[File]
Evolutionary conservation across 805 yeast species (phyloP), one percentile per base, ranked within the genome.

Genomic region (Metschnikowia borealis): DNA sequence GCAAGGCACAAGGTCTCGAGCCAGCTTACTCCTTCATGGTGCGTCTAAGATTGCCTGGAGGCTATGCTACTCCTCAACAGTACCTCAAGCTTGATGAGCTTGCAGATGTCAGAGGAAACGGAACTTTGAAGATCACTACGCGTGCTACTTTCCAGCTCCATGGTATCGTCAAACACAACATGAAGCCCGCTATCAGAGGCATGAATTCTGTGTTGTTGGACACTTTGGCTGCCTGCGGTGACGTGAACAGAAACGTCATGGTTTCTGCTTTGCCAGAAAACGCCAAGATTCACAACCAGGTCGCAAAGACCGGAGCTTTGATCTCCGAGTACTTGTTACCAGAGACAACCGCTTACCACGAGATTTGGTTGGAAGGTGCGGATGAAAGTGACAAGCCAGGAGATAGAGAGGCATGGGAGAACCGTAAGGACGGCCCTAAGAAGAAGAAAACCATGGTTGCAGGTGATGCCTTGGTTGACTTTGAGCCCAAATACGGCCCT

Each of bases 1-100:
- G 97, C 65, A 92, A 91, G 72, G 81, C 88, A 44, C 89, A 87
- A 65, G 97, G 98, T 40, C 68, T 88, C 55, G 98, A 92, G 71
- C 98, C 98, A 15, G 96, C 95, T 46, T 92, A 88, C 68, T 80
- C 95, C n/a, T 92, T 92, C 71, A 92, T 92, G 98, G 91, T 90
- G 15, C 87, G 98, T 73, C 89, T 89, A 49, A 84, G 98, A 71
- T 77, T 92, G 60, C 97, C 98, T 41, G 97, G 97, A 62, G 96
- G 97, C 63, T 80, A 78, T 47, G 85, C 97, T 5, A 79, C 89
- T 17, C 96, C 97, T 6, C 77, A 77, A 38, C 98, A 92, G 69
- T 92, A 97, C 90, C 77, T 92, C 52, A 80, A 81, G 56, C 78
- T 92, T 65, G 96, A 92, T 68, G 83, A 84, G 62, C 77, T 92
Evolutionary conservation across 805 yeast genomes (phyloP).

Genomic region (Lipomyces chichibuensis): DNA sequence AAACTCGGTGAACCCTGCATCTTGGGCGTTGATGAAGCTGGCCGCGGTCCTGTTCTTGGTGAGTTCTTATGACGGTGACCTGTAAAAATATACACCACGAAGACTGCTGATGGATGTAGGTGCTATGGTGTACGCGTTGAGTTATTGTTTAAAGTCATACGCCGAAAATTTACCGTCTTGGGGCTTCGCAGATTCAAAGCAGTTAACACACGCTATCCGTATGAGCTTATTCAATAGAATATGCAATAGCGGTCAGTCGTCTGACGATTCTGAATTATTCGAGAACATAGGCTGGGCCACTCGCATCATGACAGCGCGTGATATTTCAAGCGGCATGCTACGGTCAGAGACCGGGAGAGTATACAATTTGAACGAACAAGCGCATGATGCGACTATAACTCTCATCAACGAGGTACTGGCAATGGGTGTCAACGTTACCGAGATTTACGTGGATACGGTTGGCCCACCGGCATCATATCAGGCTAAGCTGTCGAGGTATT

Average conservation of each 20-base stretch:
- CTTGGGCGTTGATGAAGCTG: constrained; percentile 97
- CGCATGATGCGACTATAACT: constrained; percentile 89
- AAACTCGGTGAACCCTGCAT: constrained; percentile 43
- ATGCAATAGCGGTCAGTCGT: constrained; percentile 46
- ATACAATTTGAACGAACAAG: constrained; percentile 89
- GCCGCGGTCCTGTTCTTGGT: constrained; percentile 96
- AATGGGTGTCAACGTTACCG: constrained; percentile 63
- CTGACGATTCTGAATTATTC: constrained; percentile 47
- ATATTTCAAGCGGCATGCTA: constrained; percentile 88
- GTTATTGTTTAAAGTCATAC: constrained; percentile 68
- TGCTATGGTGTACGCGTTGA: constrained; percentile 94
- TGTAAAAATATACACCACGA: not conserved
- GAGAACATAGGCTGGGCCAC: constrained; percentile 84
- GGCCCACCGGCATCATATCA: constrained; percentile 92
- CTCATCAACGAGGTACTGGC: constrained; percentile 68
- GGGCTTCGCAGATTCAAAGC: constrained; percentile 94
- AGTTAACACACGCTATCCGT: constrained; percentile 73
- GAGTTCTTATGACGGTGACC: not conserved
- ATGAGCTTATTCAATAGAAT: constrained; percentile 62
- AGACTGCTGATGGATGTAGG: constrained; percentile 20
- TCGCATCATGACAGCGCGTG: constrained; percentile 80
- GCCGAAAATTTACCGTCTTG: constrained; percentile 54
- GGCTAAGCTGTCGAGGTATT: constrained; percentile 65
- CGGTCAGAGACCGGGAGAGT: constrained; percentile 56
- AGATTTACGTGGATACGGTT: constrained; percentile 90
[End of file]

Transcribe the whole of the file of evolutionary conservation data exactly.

Evolutionary conservation across 805 yeast species (phyloP), one percentile per base, ranked within the genome.

Genomic region (Metschnikowia borealis): DNA sequence GCAAGGCACAAGGTCTCGAGCCAGCTTACTCCTTCATGGTGCGTCTAAGATTGCCTGGAGGCTATGCTACTCCTCAACAGTACCTCAAGCTTGATGAGCTTGCAGATGTCAGAGGAAACGGAACTTTGAAGATCACTACGCGTGCTACTTTCCAGCTCCATGGTATCGTCAAACACAACATGAAGCCCGCTATCAGAGGCATGAATTCTGTGTTGTTGGACACTTTGGCTGCCTGCGGTGACGTGAACAGAAACGTCATGGTTTCTGCTTTGCCAGAAAACGCCAAGATTCACAACCAGGTCGCAAAGACCGGAGCTTTGATCTCCGAGTACTTGTTACCAGAGACAACCGCTTACCACGAGATTTGGTTGGAAGGTGCGGATGAAAGTGACAAGCCAGGAGATAGAGAGGCATGGGAGAACCGTAAGGACGGCCCTAAGAAGAAGAAAACCATGGTTGCAGGTGATGCCTTGGTTGACTTTGAGCCCAAATACGGCCCT

Each of bases 1-100:
- G 97, C 65, A 92, A 91, G 72, G 81, C 88, A 44, C 89, A 87
- A 65, G 97, G 98, T 40, C 68, T 88, C 55, G 98, A 92, G 71
- C 98, C 98, A 15, G 96, C 95, T 46, T 92, A 88, C 68, T 80
- C 95, C n/a, T 92, T 92, C 71, A 92, T 92, G 98, G 91, T 90
- G 15, C 87, G 98, T 73, C 89, T 89, A 49, A 84, G 98, A 71
- T 77, T 92, G 60, C 97, C 98, T 41, G 97, G 97, A 62, G 96
- G 97, C 63, T 80, A 78, T 47, G 85, C 97, T 5, A 79, C 89
- T 17, C 96, C 97, T 6, C 77, A 77, A 38, C 98, A 92, G 69
- T 92, A 97, C 90, C 77, T 92, C 52, A 80, A 81, G 56, C 78
- T 92, T 65, G 96, A 92, T 68, G 83, A 84, G 62, C 77, T 92
Evolutionary conservation across 805 yeast genomes (phyloP).

Genomic region (Lipomyces chichibuensis): DNA sequence AAACTCGGTGAACCCTGCATCTTGGGCGTTGATGAAGCTGGCCGCGGTCCTGTTCTTGGTGAGTTCTTATGACGGTGACCTGTAAAAATATACACCACGAAGACTGCTGATGGATGTAGGTGCTATGGTGTACGCGTTGAGTTATTGTTTAAAGTCATACGCCGAAAATTTACCGTCTTGGGGCTTCGCAGATTCAAAGCAGTTAACACACGCTATCCGTATGAGCTTATTCAATAGAATATGCAATAGCGGTCAGTCGTCTGACGATTCTGAATTATTCGAGAACATAGGCTGGGCCACTCGCATCATGACAGCGCGTGATATTTCAAGCGGCATGCTACGGTCAGAGACCGGGAGAGTATACAATTTGAACGAACAAGCGCATGATGCGACTATAACTCTCATCAACGAGGTACTGGCAATGGGTGTCAACGTTACCGAGATTTACGTGGATACGGTTGGCCCACCGGCATCATATCAGGCTAAGCTGTCGAGGTATT

Average conservation of each 20-base stretch:
- CTTGGGCGTTGATGAAGCTG: constrained; percentile 97
- CGCATGATGCGACTATAACT: constrained; percentile 89
- AAACTCGGTGAACCCTGCAT: constrained; percentile 43
- ATGCAATAGCGGTCAGTCGT: constrained; percentile 46
- ATACAATTTGAACGAACAAG: constrained; percentile 89
- GCCGCGGTCCTGTTCTTGGT: constrained; percentile 96
- AATGGGTGTCAACGTTACCG: constrained; percentile 63
- CTGACGATTCTGAATTATTC: constrained; percentile 47
- ATATTTCAAGCGGCATGCTA: constrained; percentile 88
- GTTATTGTTTAAAGTCATAC: constrained; percentile 68
- TGCTATGGTGTACGCGTTGA: constrained; percentile 94
- TGTAAAAATATACACCACGA: not conserved
- GAGAACATAGGCTGGGCCAC: constrained; percentile 84
- GGCCCACCGGCATCATATCA: constrained; percentile 92
- CTCATCAACGAGGTACTGGC: constrained; percentile 68
- GGGCTTCGCAGATTCAAAGC: constrained; percentile 94
- AGTTAACACACGCTATCCGT: constrained; percentile 73
- GAGTTCTTATGACGGTGACC: not conserved
- ATGAGCTTATTCAATAGAAT: constrained; percentile 62
- AGACTGCTGATGGATGTAGG: constrained; percentile 20
- TCGCATCATGACAGCGCGTG: constrained; percentile 80
- GCCGAAAATTTACCGTCTTG: constrained; percentile 54
- GGCTAAGCTGTCGAGGTATT: constrained; percentile 65
- CGGTCAGAGACCGGGAGAGT: constrained; percentile 56
- AGATTTACGTGGATACGGTT: constrained; percentile 90